Architecture in Aeon Flux : LUSENET : Aeon Flux : One Thread

I've always been extremely impressed with the architectural designs seen in the series. Trever's tower, the Bregna city designs, the cloning facility in 'A last time for everything,' everything has always stood out as very well designed to me. Just curious how any of you all feel about the general design of the buildings. I'll be getting a bachelors in architecture soon, so maybe someday we'll see some apartments with a Monican influence! :) Peter, ever considered a career in architecture? It may sound wierd but I wouldn't mind living in Aeon's apartment or Onan's....Anyway I'm curious as to some of your design influences. I see some Russian Constructivism or maybe Italian Futurism in some of the designs, but I may be reading into them..... -Art

-- Arturo M Lopez (, June 19, 2003


No wonder the film is to be shot in Brasilia, Brazil. It's a planned city, mostly built by architect Oscar Niemier whose style is very similar to Aeon's world. I suggest you run a search online and check it out. I don't particularly like it (I'm Brazilian, living in São Paulo). It's too grey and depressive to live in - but certainly fits in with the whole Aeon idea.

-- Livia Labate (, June 27, 2003.

Yea, Harry posted some great links over at check it out. I see what you mean by grey and depressing, but I think it's all beautiful personally.

Main page:

Some buildings that will fit right in...

-- Arturo Lopez (, June 27, 2003.

Excuse me, Livia, but you live in *Sao Paulo* and you think Brasilia is *too grey*? :))

It's very hard to find pictures of specific cities on the street level with search engines, but I'm trying.

Ok, so here it is how it feels to be in Sao Paulo:

And how it feels to be in Brasilia:

I tried for about three hours to find a picture of a "superblock", the place where people actually live in. I found the picture of Park Guinle, in a site about Brasilia speaking how the structure might have inspired Brasilia's superblocks:

Take out the pond and it's pretty much how a residential area feels in Brasilia.

I would agree though that the regular buildings have a style way too dry. But that's the style of any neighborhood built in the 60's. Take a look in most of the streets of Rio and Sao Paulo, (the picture I sent depicts a well off area of Sao Paulo) or of any Israeli city apart from Jerusalem. Those huge dry blocks of cement for the low middle class. Argh.

-- Ricardo Dirani (, July 03, 2003.

After all this search, I find myself a bit hypnotized by another of the pictures I found of Brasilia in that same site. It's this one:

I think it's the regularity, the repetition, the blocks making the separation between grass and sky. It's kinda calming. And it's also very representative of Brasilia's architectural concepts. The picture I ended up sending shows the main shopping center of Brasilia far away, so it's very significant of how life is there, meaning it's a scene you would see quite often :). This picture I'm sending is, I think, of some government organ, therefore detached from the rest of the city.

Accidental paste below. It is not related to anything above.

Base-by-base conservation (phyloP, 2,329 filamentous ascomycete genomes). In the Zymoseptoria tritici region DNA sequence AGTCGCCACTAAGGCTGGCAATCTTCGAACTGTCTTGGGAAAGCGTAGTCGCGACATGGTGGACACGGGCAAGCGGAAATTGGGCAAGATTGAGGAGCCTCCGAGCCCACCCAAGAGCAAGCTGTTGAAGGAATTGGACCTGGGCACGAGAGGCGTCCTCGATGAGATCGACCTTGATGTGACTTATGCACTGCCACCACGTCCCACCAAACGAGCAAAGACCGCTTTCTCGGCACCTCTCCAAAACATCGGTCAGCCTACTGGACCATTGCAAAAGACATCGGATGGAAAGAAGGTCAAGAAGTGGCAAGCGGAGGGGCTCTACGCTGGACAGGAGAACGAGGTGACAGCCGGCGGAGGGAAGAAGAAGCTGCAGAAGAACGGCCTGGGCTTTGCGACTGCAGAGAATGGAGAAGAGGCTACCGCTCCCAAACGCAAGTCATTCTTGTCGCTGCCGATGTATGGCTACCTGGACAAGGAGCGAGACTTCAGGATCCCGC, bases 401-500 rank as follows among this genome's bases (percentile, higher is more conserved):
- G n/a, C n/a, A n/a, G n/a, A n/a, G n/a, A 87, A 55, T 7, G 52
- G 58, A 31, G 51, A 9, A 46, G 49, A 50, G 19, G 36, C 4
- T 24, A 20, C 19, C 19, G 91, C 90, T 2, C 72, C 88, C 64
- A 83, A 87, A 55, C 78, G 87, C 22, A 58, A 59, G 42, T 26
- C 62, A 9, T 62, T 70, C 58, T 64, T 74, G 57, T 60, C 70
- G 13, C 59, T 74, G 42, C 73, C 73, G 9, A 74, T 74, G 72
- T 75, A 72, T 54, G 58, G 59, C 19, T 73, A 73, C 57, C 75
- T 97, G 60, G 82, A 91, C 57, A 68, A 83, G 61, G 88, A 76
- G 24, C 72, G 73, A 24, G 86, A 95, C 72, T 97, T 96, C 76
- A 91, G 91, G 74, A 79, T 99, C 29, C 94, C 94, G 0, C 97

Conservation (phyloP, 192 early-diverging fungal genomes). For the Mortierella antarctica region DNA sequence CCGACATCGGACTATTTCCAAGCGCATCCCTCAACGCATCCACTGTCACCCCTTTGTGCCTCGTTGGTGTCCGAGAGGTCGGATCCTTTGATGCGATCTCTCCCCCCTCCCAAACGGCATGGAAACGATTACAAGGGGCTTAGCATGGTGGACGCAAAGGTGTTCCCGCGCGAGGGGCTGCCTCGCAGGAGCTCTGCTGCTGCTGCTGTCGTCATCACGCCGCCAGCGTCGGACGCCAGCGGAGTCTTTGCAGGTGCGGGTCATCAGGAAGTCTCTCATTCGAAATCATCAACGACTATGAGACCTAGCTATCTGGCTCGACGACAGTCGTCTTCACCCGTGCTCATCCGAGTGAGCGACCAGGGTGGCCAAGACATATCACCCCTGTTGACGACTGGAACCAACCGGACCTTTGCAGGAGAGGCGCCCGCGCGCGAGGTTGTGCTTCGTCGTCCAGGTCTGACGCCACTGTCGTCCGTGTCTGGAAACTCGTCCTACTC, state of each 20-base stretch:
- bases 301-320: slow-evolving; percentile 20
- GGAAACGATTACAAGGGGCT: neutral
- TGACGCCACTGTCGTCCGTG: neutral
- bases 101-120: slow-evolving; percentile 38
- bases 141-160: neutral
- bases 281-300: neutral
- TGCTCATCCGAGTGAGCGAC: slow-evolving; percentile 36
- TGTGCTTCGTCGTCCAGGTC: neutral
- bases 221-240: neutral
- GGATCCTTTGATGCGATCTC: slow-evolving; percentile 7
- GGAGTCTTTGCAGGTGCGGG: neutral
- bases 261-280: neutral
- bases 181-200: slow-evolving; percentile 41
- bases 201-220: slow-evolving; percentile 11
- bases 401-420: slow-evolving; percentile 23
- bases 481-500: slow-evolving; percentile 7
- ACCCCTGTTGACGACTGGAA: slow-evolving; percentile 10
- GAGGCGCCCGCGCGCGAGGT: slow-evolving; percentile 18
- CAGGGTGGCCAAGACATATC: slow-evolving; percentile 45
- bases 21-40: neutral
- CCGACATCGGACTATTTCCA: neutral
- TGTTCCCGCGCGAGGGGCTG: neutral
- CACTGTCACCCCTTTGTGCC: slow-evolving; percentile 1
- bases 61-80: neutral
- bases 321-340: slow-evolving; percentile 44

By the way, I *don't* relate Niemeyer to Chung. Niemeyer is very straight line oriented, his art reminds me of rock formations, while Chung is organic. Both are megalythical, I agree. But Chung draws round structures full of attachments, while Niemeyer goes Bauhauss, empty surfaces. Chung's architectural style might spring from Giger's. Biomechanoid. An example of Giger's architecture:

-- Ricardo Dirani (, July 03, 2003.

I'm no expert, but I don't really think modernist when I see Aeon Flux... I see more art deco, Aztec/Mayan influenced (and Mobius- informed, natch) architecture with sharp 45 degree angles everywhere. Brasilia may have been chosen just to look different... everyone's seen L.A., Vancouver, and now Melbourne, thanks to The Matrix. But I'll reserve final judgment until I see their sets.

-- Inu (, July 03, 2003.

I agree with Arturo. I see definite influece from Russian Constructivism. The layout is bold stark and industrial as well as sleek and Futuristic.

Even Trevor's Habitat though resembling a Borg Cube is beautiful in its industial design of several compartments forming a simple design..a cube. (Though a sphere or an anchored dome would have worked better in a fluid enviroment...we'll just let fiction go on with the cool story of Trevor's Habitat.)

I also like Trevor's bedroom with its Japenese Industial design...simple, no clutter, furniture floor level, very clean. Of course I also like the fact that Trevor's futon is a doorway to an undergound hideaway!

Trevor's tower is also looks like a huge weopon so the air of Bregna society is constant threat. Also it shows who IS in charge of Bregna. Despite what the boys in the club say...

-- Euphoric Industry (, July 14, 2003.

I'd like to get Peter's thoughts on this but I havn't seen many posts from him lately. Peter if you are still reading tell us what you think, and maybe some thoughts on the location choice of the movie shoot???

-- Arturo (, July 22, 2003.

Moderation questions? read the FAQ